Conference: International Conference on Digital Communication, Identity and Visibility in Research Dissemination (INTERGEDI2021), University of Zaragoza, Spain, 9-10 December 2021.

Predatory journals: A potential threat to the dissemination of validated knowledge in open science. Bocanegra-Valle, A.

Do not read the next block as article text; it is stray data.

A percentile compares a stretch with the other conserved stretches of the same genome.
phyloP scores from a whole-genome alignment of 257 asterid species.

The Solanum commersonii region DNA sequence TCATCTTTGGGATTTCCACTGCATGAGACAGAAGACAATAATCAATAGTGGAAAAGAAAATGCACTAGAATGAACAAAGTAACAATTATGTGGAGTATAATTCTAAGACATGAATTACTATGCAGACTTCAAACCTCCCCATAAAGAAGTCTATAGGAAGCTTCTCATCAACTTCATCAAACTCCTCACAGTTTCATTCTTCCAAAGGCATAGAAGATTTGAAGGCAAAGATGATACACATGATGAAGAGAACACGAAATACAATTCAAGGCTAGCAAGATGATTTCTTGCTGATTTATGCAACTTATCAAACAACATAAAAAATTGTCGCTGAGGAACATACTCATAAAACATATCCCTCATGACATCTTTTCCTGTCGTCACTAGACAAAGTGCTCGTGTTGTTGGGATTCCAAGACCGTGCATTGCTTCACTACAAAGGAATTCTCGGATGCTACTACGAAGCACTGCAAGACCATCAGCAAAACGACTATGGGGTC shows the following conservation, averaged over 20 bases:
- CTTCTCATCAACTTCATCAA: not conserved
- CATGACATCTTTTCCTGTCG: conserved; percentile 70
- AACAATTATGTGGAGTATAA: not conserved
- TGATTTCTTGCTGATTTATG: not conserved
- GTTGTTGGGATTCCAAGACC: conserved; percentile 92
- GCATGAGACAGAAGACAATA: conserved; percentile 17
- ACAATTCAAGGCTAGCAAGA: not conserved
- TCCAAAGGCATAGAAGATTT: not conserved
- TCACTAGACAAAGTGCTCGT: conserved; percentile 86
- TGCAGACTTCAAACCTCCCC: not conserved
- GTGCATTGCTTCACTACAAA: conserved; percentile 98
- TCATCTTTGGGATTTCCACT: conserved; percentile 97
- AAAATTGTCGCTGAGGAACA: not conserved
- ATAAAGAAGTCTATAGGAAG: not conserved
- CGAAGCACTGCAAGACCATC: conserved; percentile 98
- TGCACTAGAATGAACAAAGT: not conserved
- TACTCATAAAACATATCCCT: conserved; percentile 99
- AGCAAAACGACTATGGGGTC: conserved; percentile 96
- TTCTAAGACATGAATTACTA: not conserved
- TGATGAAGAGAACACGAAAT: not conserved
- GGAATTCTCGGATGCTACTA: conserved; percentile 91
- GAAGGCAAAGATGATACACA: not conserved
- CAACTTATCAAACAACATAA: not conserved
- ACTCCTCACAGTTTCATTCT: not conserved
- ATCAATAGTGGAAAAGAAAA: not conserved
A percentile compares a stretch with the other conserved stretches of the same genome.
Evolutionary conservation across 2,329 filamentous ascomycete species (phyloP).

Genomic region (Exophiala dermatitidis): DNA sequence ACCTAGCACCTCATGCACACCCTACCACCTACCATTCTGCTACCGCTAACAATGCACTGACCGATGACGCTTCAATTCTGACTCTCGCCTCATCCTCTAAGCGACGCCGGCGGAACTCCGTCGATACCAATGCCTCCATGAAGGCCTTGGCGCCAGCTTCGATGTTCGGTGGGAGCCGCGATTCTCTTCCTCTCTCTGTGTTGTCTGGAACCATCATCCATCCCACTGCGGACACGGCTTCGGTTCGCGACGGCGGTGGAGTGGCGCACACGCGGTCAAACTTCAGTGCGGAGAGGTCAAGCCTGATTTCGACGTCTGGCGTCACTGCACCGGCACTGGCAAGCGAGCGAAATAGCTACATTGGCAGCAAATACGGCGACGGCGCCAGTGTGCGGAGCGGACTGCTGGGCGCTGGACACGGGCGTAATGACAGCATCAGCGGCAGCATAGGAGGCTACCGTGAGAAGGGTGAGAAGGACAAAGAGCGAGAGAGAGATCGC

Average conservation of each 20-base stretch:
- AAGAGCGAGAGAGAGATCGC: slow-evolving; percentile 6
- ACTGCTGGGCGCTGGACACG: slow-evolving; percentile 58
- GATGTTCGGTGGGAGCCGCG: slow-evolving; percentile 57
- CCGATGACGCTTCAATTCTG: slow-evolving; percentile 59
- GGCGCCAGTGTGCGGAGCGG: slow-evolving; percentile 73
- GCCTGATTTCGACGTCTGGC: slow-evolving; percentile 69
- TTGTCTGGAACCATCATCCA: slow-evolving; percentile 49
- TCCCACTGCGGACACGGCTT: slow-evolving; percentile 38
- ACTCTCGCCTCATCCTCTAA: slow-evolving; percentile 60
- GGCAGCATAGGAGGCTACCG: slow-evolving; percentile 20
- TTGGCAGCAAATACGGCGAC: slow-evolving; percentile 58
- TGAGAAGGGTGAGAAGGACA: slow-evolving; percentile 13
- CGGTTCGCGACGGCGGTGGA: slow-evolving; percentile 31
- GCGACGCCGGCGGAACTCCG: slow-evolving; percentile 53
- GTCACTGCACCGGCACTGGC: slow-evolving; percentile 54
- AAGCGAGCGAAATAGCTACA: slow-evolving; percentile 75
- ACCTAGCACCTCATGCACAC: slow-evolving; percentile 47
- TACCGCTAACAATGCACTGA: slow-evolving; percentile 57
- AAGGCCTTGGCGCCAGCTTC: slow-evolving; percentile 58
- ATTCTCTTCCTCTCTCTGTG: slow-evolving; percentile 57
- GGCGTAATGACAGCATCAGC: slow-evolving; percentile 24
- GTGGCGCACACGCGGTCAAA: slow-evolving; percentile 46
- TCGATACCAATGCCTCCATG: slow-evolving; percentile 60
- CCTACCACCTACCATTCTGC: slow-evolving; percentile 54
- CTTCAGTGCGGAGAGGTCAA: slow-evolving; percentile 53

Predatory publishing practices have proliferated in the past years by 25% (Oermann et al., 2018) as a result of researchers’ pressure to publish or perish in international journals and, concurrently, the expansion of digital editorial practices and the global trend towards the open dissemination of science. In this context some publishers email flattering paper requests to scholars that offer prompt peer reviews and fast open-access publication. These publishers have been labelled as “predatory”, “illegitimate” or “fake” because they exploit the author-pays model (gold open access) for their own profit with no intention of providing the expected editorial services in return (Beall, 2012; Fazel & Hartse, 2020; Soler & Cooper, 2019). Using qualitative analytical methods and a corpus of 50 unsolicited email messages sent by predatory publishers and collected during the past two years together with their respective websites, this study sets out to investigate the main themes that prevail in predatory publishing to generate interest and convince authors for submitting their work. It also critically assesses deceptive editorial practices that may flout mainstream academic publication standards. These two datasets were iteratively coded and qualitatively analysed by means of NVivo 11 Pro. Target elements as documented in current literature were first identified and then organised into broad themes that were coded into initial nodes and later grouped into related categories, yielding three main themes and sixteen subthemes. Broadly, the findings show that (i) predatory discourse overuses boastful language and relies on self-promotional explicit references to high quality in order to persuade authors; and (ii) indicators (like deceptive bibliometrics or counterfeit titles) act as “hooks” to achieve their predatory aims. Lastly, implications of how predatory journals contribute to the dissemination of non-validated knowledge in academia and their impact on scholars aiming for visibility in academia will also be discussed.